The National Labor Relations Board ruled in favor of the umpires' union after they demanded that the National League release its umpire evaluations, particularly those of the replacement officials who were retained after filling in for striking umps in 1979.

On May 23rd, five hours after the midnight deadline passed, the players and owners averted a strike by announcing a new four-year basic agreement. The new deal raised the minimum player's salary from $21,000 to $30,000 and increased the clubs' contributions to the players' pension fund.

On August 20th, Pittsburgh Pirate centerfielder Omar Moreno stole his seventieth base of the season off the Houston Astros, becoming the first player in the 20th century with three consecutive seventy-steal seasons. Moreno swiped seventy-one in 1978, seventy-seven in 1979, and finished 1980 with a career-high ninety-six.

"What I did was stupid and I'll never do it again. I never wanted this to happen and I didn't know the consequences. Besides, I'd only scratched three balls that night and none of them did anything." - Rick Honeycutt
1980 American League Player Review

Hitting Statistics League Leaderboard

Base on Balls

New York

119

Batting Average

Kansas City

.390

Doubles

Milwaukee

49

Hits

Kansas City

230

Home Runs

Milwaukee

41

New York

On Base Percentage

Kansas City

.461

RBI

Milwaukee

122

Runs

Kansas City

133

Slugging Average

Kansas City

.664

Stolen Bases

Oakland

100

Total Bases

Milwaukee

335

Triples

Toronto

15

Kansas City

1980 American League Pitcher Review

Pitching Statistics League Leaderboard

Complete Games

Oakland

28

ERA

New York

2.46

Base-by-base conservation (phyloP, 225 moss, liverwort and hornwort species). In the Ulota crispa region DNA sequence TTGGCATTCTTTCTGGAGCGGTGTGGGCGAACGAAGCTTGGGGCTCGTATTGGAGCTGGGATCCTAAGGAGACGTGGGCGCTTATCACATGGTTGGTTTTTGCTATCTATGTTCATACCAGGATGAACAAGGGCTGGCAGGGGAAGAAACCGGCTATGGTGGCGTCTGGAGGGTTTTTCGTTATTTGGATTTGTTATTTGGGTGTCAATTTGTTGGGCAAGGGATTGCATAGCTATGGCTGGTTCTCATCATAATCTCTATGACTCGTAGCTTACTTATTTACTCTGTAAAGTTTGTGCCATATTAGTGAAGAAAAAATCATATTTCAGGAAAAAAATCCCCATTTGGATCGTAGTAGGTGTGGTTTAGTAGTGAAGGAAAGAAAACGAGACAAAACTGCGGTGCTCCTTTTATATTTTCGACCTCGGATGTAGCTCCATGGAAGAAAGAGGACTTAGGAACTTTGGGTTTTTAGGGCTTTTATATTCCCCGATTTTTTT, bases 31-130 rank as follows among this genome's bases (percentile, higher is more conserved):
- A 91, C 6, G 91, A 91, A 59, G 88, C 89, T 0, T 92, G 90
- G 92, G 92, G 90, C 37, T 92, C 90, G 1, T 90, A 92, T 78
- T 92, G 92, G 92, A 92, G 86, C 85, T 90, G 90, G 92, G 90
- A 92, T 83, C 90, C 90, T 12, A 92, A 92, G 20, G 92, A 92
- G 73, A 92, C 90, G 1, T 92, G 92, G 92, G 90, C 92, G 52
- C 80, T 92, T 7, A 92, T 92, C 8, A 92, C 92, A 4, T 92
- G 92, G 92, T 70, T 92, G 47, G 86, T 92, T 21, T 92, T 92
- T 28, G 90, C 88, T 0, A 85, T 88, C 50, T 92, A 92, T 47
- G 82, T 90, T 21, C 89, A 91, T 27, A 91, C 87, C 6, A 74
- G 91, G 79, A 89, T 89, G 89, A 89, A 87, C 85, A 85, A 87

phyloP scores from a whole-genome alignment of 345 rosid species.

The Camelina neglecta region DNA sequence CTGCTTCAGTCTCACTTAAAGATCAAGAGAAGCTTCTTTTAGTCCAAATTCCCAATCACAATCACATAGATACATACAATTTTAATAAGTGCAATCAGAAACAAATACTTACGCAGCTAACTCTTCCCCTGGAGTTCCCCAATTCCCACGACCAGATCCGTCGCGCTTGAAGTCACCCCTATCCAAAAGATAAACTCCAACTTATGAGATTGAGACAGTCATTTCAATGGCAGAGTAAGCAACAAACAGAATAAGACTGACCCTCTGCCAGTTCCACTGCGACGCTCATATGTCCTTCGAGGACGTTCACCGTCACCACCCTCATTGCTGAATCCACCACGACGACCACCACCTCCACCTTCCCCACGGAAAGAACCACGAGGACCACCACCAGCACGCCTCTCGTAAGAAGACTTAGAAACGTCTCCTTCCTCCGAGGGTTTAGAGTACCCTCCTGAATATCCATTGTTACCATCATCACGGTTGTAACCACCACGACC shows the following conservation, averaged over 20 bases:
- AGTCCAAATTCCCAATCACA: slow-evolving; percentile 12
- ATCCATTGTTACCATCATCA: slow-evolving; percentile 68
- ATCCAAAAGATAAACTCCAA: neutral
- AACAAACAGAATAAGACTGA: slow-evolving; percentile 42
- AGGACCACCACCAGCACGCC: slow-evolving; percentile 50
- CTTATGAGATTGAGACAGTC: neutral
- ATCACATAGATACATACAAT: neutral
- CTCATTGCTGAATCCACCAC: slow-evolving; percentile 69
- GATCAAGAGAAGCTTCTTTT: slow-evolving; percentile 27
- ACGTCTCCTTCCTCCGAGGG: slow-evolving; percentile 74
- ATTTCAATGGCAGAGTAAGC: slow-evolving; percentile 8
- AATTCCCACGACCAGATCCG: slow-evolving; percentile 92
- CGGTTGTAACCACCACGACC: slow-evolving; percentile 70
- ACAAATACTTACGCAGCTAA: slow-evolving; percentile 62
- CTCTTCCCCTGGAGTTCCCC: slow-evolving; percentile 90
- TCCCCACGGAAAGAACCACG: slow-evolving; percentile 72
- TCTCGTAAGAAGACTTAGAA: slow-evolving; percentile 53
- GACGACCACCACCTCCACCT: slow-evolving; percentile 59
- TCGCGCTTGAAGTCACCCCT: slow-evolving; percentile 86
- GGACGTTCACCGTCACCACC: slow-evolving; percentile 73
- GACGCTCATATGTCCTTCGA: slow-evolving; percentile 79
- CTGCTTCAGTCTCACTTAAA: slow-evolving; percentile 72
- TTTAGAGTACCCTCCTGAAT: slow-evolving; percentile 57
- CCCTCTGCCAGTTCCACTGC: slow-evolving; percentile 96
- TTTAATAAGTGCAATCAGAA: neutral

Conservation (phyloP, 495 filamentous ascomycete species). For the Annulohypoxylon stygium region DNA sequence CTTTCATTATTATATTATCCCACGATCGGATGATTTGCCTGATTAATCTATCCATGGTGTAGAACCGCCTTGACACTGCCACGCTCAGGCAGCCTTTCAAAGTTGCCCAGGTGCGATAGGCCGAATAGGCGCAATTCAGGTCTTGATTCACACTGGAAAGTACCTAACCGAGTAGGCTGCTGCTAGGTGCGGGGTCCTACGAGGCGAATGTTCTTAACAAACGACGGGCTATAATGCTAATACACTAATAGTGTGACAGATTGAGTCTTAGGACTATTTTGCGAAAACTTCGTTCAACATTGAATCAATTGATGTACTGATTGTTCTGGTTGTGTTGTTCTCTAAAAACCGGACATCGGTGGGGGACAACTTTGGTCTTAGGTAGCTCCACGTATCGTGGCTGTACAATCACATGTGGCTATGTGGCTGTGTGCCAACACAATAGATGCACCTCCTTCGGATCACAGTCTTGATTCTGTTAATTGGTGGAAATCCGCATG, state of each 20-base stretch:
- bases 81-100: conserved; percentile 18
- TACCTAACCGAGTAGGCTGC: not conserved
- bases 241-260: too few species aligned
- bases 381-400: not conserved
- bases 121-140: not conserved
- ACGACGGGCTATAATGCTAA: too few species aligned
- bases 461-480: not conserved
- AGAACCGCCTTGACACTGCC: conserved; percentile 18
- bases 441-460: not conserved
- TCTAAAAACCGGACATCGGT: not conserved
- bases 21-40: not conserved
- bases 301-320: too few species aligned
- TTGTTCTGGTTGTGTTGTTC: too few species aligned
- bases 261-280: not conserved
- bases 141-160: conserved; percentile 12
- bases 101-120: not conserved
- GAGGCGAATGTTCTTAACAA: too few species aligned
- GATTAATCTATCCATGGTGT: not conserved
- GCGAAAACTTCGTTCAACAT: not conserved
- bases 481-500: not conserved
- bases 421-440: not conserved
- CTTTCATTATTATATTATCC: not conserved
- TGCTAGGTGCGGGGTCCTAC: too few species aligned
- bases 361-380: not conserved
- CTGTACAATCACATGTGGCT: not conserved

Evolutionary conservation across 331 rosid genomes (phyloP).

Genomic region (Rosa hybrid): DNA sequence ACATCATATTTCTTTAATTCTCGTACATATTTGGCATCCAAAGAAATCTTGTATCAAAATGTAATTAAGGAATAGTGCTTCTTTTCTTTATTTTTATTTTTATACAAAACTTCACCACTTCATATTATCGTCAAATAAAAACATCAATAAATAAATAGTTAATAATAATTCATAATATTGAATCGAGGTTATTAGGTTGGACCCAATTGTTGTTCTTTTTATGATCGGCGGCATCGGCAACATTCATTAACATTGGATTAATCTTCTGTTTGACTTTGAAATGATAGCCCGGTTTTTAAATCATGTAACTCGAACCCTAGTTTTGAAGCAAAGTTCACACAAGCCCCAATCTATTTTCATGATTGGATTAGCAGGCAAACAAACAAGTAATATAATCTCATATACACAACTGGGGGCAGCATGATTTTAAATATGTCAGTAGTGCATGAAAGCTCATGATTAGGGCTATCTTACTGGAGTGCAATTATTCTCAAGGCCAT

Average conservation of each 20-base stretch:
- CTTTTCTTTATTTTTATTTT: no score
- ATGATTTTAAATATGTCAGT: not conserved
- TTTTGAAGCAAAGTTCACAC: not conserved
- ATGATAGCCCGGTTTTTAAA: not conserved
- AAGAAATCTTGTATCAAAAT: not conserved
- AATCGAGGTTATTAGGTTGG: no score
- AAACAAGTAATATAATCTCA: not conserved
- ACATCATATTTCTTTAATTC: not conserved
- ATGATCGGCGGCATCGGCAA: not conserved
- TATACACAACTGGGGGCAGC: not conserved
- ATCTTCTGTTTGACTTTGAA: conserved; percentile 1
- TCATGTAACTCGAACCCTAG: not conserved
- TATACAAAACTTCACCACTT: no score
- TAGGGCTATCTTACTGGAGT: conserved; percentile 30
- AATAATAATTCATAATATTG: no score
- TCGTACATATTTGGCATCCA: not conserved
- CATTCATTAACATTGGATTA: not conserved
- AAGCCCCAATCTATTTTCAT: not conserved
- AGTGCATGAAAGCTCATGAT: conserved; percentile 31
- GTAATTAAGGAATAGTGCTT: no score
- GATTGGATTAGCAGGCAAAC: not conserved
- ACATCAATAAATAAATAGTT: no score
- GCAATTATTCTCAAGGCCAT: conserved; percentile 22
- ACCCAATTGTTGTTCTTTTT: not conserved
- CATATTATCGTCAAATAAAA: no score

Games

Kansas City

75

Saves

New York

33

Kansas City

Shutouts

New York

6

Strikeouts

Cleveland

187

Winning Percentage

Baltimore

.781

Wins

Baltimore

25

1980 American League

Team Standings

New York Yankees

103 59 .636 0

Baltimore Orioles

100 62 .617 3

Milwaukee Brewers

86 76 .531 17

Boston Red Sox

83 77 .519 19

Detroit Tigers

84 78 .519 19

Cleveland Indians

79 81 .494 23

Toronto Blue Jays

67 95 .414 36

Kansas City Royals

97 65 .599 0

Oakland Athletics

83 79 .512 14

Minnesota Twins

77 84 .478 19½

Texas Rangers

76 85 .472 20½

Chicago White Sox

70 90 .438 26

California Angels

65 95 .406 31

Seattle Mariners

59 103 .364 38

1980 American League Team Review

Hitting Statistics League Leaderboard

Base on Balls

Detroit

645

Batting Average

Kansas City

.286

Doubles

Milwaukee

298

Hits

Kansas City

1,633

Home Runs

Milwaukee

203

On Base Percentage

Cleveland

.355

Runs

Detroit

830

Slugging Average

Milwaukee

.448

Stolen Bases

Kansas City

185

Triples

Kansas City

59

1980 American League Team Review

Pitching Statistics League Leaderboard

Complete Games

Oakland

94

ERA

Oakland

3.46

Fewest Hits Allowed

Oakland

1,347

Fewest Home Runs Allowed

New York

102

Fewest Walks Allowed

Milwaukee

420

Saves

New York

50

Shutouts

New York

15

Strikeouts

Texas

890



On May 3, 1980, Fergie Jenkins defeated the Orioles 3-2 for his one-hundredth American League victory. Did you know that Cy Young , Jim Bunning , and Gaylord Perry are the only other pitchers in Major League history to win one-hundred games in each league?

On July 14, 1980, Eddie Murray of Baltimore did not appear on the lineup card which ended his consecutive games played streak at four-hundred forty-four. Murray was not on the lineup card because he was hit by a George Brett ground ball the day before.

On September 30, 1980, Bill Kunkel ejected Mariners' pitcher Rick Honeycutt for doctoring baseballs. Honeycutt, who was fined $250 and suspended for ten days, was wearing a thumbtack under a band-aid on his glove hand.